WASHINGTON – The United States Senate last night unanimously passed legislation to reauthorize the Small Business Administration’s (SBA) Small Business Innovation Research (SBIR) and Small Business Technology Transfer (STTR) programs, set to expire on July 31, 2009, and September 30, 2009, respectively. SBIR and STTR stimulate technological innovation, allow small businesses to meet federal research and development needs and provide seed capital for small businesses to develop ideas until they attract outside investment. The bill, introduced by Senate Committee on Small Business and Entrepreneurship Chair Mary Landrieu, D-La., and Ranking Member Olympia J. Snowe, R-Maine, passed unanimously out of Committee on June 18, 2009.

“SBIR and STTR have been instrumental in fostering breakthrough technological innovation and creating new jobs among America’s more than 27 million small businesses,” Chair Landrieu said. “Recipients of SBIR and STTR awards have produced more than 85,000 patents and have generated millions of well-paying jobs across all 50 states. Now that the Senate has passed SBIR and STTR reauthorization, we are one step closer to strengthening these essential programs and increasing federal opportunities for small businesses. I look forward to working with the House to get a bill to President Obama’s desk before SBIR expires on July 31st.”

“Reauthorizing the SBIR and STTR programs will unleash the ground-breaking innovation potential of our nation’s small businesses, particularly given that these critical initiatives direct more than $2 billion in Federal research and development funding annually to small-tech firms across the nation,” said Ranking Member Snowe. “At a time when the nation is struggling to dig out of the deepest recession since the Great Depression, we must ensure that our country once again brings to bear the kind of ingenuity, creativity, and innovation that made America and our free-market economy the greatest and most powerful on earth. By assisting thousands of pioneering small businesses with the development and promotion of scientific breakthroughs, the SBIR and STTR programs keep America ahead of the curve. I pledge to work expeditiously to ensure that we resolve differences with the House legislation so that President Obama may sign a bill as quickly as possible.”

The SBIR program was established by Congress in 1982, and the STTR program in 1992, to, among other things, help meet the government’s research and development needs through small businesses. Federal agencies with an annual extramural R&D budget of more than $100 million must currently allocate 2.5 percent of their extramural R&D dollars to the SBIR program. Agencies with an annual extramural R&D budget of more than $1 billion must currently allocate an additional 0.3 percent to the STTR program. The bill provides for an important increase to the SBIR program allocation, raising it to 3.5 percent, spread out over eleven years. The SBIR allocation increase includes all agencies, including the NIH. The bill also increases the STTR program allocation from .3 percent to .6 percent over six years.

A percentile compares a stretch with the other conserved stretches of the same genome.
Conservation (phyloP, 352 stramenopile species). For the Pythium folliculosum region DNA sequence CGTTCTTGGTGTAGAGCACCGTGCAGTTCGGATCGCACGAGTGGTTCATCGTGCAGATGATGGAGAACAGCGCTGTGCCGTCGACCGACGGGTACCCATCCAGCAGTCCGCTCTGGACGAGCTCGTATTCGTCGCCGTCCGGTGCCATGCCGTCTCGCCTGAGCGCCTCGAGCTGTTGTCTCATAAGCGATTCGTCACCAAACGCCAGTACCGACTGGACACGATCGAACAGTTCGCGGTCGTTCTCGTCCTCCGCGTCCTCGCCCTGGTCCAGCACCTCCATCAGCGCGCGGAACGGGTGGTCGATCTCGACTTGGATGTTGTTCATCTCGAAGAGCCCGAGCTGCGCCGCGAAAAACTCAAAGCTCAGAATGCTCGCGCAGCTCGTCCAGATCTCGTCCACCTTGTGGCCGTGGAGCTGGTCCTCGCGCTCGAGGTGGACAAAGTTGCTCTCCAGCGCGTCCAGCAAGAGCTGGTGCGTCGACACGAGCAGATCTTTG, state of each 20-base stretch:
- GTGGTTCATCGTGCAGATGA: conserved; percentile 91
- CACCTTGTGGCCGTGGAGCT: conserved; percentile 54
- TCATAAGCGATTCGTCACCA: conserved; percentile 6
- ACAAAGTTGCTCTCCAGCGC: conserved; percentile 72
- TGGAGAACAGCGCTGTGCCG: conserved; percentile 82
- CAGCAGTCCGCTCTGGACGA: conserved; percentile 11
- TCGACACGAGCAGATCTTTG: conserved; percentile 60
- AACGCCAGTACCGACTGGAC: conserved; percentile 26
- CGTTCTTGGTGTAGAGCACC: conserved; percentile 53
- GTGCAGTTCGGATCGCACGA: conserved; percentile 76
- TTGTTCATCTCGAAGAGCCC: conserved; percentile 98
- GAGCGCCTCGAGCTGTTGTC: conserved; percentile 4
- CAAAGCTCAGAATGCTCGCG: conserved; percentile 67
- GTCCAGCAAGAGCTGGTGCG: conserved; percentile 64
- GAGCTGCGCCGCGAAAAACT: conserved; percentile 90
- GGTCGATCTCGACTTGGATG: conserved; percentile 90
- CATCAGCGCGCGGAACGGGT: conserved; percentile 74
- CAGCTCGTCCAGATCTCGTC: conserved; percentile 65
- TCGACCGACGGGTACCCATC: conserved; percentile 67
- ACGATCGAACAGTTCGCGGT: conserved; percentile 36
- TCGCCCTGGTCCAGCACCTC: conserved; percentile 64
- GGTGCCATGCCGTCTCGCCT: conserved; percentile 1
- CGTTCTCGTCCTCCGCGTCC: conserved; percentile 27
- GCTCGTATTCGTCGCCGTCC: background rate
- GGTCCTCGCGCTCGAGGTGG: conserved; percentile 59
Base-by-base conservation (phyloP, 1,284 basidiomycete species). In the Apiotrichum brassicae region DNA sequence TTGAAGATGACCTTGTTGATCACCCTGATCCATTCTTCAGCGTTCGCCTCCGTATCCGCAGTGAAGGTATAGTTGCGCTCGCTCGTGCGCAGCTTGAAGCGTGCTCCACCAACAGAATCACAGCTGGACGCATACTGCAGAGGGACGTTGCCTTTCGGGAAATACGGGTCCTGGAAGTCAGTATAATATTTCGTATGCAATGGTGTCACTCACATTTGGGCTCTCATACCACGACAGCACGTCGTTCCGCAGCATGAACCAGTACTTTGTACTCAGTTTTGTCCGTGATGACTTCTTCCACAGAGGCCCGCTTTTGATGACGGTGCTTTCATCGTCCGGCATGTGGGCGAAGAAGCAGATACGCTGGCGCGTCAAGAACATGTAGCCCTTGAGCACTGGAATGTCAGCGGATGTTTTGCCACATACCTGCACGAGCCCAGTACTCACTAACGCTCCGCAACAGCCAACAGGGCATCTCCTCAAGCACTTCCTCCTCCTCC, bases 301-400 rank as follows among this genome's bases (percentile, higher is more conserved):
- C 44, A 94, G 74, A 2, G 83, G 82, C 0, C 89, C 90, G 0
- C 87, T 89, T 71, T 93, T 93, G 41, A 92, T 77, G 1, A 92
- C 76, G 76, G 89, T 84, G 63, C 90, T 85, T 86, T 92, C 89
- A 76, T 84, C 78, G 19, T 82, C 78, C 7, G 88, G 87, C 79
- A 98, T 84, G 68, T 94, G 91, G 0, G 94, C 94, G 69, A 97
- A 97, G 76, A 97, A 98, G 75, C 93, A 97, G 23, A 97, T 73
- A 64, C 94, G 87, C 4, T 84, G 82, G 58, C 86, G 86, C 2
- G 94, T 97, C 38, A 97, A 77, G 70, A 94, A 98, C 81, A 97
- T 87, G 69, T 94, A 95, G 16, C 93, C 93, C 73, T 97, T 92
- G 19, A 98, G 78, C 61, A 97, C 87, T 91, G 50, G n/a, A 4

The last comprehensive reauthorization of the SBIR program occurred in 2000, when the program was reauthorized for eight years, scheduled to sunset on September 30, 2008. The program has since received two temporary extensions – first to March 20, 2009 and now to July 31, 2009. The STTR was last reauthorized in 2001, also for eight years.

The legislation will reauthorize the programs for eight years, giving small businesses and the government the stability they need to plan for and transition important technologies for our country. It amends the eligibility requirements to allow businesses owned and controlled by multiple venture capital firms to compete for a certain percentage of SBIR projects while making sure that there’s a fair playing field for the small businesses that are independently owned and operated. It also adjusts the amount of SBIR and STTR awards to reflect inflation costs while taking a measured approach to increasing the allocation dedicated to these important small business research and development programs. To improve the diversity of the programs, geographically and otherwise, so that more states and individuals can participate in federal research and development for our country, the bill reauthorizes the Federal and State Technology (FAST) program and Rural Outreach Program for five years.